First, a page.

With the bans of Paul Joseph Watson, Laura Loomer and others from Facebook and Instagram yesterday, for being what Mark Zuckerberg considers “dangerous,” those who promote non-establishment narratives online are wondering: who’s next, and where?
One thing we’ve learned over the past three years of ever-tightening social media censorship is that where one tech giant goes, the others often follow.
Just look at the mass-ban of Infowars that occurred last September. At the urging of CNN and others, one Silicon Valley company after another dropped the controversial independent media outlet from their platforms. First Apple, then Facebook, then Spotify, then YouTube, then Twitter — most of these in a 48-hour window.
It’s a tech censorship domino effect. Remember that these companies are beset by constant pressure from left-wing advocacy organizations, from the mainstream media, and from their own far-left employees to censor and blacklist the right. When one company buckles, those forces have the ammunition they need to force other companies to buckle too.
“Apple did something! Why aren’t we doing something too?”
That’s probably how the conversation went among Facebook employees in the window between Apple’s ban of Infowars and Facebook’s. Thus the domino effect began.
This time it’s Facebook raising the bar of censorship, with its introduction of politically motivated link-banning. Not only have they banned Paul Joseph Watson and Alex Jones’ personal account, but they’ve also promised to delete any links to Infowars that appear on the platform, and ban anyone who tries to post them too often.
This is a formula not just for banning high-profile political targets, but masses of their supporters as well. It’s a tool for culling the anti-establishment grassroots.
The second thing Facebook has done is set a public precedent for targeting individuals not just for alleged violations of the terms of service on their part, but also on the basis of their connections to banned figures.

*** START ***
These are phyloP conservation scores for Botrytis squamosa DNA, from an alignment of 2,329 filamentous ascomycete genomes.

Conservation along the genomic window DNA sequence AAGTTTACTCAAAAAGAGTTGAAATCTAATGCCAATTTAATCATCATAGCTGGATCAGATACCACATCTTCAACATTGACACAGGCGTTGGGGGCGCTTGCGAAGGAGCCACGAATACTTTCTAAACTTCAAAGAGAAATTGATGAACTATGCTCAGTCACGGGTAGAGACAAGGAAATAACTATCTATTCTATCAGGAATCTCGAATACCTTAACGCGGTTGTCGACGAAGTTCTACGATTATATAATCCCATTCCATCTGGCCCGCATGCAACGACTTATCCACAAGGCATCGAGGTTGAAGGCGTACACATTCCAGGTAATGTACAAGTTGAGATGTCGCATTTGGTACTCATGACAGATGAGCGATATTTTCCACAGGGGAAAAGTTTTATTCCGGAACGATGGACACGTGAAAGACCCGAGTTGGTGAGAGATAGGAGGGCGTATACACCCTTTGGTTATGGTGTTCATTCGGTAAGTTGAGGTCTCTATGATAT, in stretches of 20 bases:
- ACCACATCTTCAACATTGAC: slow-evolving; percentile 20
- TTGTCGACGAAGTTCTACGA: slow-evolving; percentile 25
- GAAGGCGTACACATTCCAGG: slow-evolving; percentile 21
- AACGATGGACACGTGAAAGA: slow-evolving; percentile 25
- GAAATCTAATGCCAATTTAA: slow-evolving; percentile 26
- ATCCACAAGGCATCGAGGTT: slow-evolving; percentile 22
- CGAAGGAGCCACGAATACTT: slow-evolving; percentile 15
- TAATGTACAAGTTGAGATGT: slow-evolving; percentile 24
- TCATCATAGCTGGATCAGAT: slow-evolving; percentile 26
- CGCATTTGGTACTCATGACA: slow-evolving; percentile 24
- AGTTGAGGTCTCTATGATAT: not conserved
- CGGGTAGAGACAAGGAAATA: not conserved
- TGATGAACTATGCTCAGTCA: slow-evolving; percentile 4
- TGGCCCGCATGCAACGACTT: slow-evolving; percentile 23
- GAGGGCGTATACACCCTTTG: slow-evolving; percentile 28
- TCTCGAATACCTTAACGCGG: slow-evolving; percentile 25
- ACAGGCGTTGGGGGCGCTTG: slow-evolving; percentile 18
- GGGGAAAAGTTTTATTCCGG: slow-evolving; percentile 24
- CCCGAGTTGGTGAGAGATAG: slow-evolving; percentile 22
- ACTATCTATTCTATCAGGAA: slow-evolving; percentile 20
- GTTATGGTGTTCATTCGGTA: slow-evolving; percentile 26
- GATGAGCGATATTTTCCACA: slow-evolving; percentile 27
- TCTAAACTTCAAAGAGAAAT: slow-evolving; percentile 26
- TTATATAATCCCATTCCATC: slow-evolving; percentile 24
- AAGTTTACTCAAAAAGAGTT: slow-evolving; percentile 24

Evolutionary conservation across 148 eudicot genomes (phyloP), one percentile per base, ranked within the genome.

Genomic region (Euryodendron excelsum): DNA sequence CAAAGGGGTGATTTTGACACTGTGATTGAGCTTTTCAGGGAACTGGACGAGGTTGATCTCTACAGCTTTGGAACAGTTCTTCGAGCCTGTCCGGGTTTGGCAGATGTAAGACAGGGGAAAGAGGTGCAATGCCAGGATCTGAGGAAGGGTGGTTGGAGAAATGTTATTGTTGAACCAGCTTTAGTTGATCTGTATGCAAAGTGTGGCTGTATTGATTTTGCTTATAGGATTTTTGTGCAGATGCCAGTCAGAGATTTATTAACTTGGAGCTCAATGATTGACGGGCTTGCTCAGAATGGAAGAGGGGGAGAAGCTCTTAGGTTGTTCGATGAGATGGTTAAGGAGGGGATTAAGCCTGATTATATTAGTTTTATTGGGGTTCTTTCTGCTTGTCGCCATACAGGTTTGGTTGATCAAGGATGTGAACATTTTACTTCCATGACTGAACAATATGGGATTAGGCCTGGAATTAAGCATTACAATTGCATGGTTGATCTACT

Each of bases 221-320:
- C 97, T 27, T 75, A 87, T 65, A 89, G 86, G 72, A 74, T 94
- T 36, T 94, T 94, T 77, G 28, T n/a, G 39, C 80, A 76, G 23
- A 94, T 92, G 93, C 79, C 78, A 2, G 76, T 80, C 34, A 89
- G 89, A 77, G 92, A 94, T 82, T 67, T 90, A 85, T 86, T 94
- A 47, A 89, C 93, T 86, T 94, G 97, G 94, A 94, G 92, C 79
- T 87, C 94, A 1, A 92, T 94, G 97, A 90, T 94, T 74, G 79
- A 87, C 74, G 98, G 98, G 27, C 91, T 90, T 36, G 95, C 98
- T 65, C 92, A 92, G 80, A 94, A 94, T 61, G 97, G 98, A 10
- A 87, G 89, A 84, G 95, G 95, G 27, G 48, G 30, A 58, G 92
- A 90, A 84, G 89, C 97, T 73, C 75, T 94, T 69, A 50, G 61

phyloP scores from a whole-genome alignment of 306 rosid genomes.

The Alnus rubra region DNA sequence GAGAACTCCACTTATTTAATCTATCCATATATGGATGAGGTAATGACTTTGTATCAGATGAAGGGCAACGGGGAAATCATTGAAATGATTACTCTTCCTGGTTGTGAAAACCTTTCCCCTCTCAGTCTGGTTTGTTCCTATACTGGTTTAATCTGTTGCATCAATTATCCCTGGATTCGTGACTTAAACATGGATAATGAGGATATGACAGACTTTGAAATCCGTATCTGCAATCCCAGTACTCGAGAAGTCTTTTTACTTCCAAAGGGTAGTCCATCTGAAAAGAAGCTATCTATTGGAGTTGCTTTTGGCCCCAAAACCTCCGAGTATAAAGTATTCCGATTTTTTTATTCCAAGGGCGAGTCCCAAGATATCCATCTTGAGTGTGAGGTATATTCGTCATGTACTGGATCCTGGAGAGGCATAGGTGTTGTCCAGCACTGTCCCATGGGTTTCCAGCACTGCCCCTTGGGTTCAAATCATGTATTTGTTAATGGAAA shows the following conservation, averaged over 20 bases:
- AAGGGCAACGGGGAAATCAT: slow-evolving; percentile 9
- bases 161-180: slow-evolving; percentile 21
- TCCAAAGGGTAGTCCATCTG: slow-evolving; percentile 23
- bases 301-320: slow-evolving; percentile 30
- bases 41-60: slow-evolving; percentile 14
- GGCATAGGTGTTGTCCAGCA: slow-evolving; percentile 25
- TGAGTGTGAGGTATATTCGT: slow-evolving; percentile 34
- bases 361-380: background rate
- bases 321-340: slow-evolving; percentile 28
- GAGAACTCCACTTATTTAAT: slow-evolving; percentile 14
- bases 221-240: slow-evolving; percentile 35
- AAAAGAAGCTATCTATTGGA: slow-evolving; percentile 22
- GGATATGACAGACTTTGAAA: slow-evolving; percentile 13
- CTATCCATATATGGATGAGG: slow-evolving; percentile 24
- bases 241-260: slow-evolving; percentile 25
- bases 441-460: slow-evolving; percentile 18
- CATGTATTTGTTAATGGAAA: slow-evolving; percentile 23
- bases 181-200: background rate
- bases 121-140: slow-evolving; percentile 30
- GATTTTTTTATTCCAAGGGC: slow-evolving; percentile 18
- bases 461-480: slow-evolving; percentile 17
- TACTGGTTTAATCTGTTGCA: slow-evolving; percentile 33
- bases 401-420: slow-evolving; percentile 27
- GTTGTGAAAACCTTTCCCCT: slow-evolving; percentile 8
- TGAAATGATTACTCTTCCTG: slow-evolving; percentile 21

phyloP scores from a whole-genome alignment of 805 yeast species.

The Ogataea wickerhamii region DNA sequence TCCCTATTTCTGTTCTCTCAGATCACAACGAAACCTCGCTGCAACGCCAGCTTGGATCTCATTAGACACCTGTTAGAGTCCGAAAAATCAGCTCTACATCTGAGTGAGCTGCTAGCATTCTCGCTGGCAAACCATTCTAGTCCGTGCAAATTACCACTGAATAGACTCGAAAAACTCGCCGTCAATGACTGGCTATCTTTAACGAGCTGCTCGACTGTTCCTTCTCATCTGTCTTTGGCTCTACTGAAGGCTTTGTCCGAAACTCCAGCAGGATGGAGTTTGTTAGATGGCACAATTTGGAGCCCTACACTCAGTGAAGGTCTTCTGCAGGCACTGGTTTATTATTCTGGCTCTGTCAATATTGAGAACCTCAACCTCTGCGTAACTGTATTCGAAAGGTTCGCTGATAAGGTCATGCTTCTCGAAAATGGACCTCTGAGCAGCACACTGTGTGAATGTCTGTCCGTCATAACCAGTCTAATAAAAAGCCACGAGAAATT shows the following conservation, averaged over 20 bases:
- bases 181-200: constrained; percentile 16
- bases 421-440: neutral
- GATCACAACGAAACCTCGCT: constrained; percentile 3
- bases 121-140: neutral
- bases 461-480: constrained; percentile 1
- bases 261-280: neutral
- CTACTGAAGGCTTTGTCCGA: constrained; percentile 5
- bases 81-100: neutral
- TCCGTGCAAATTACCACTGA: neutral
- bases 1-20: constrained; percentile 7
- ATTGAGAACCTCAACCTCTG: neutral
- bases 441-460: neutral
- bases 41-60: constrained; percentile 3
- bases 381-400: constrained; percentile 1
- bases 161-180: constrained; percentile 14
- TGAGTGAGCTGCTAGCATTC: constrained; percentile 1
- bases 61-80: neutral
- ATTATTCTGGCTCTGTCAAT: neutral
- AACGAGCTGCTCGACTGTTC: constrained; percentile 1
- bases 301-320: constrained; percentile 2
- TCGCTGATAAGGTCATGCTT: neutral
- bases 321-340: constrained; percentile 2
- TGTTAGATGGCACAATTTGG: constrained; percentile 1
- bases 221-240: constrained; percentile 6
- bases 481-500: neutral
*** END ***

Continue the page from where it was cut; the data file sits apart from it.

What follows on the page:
According to the Verge, a Facebook representative explained that one factor in yesterday’s bans was the fact that the banned individuals had appeared in videos or praised people like Gavin McInnes and Tommy Robinson, who have previously been banned by the platform.
In other words, it’s not just posting links. If you praise the wrong person, pose for a selfie with them, or worse — appear in a video with them — you could be banned too.
This is censorship on a new scale, censorship Facebook-style. The platform’s slogan was once “connect the world” — now it’s using its knowledge of those connections to censor not just individuals, but entire social networks and movements.
The only question is, will other companies now follow suit? Will independent personalities on YouTube be banned for interviewing the wrong person? If you invite Alex Jones on your Periscope channel, will that be banned too? What about Amazon, Discord, Spotify? Game streaming platform Twitch is already ahead of the curve, having a person banned from Twitch on your Twitch stream can result in your own banning.
Remember, this is far-left Silicon Valley we’re talking about. You can practically hear the employees of those companies, berating their upper management.
“Facebook took a stand against hate speech! Why aren’t we?”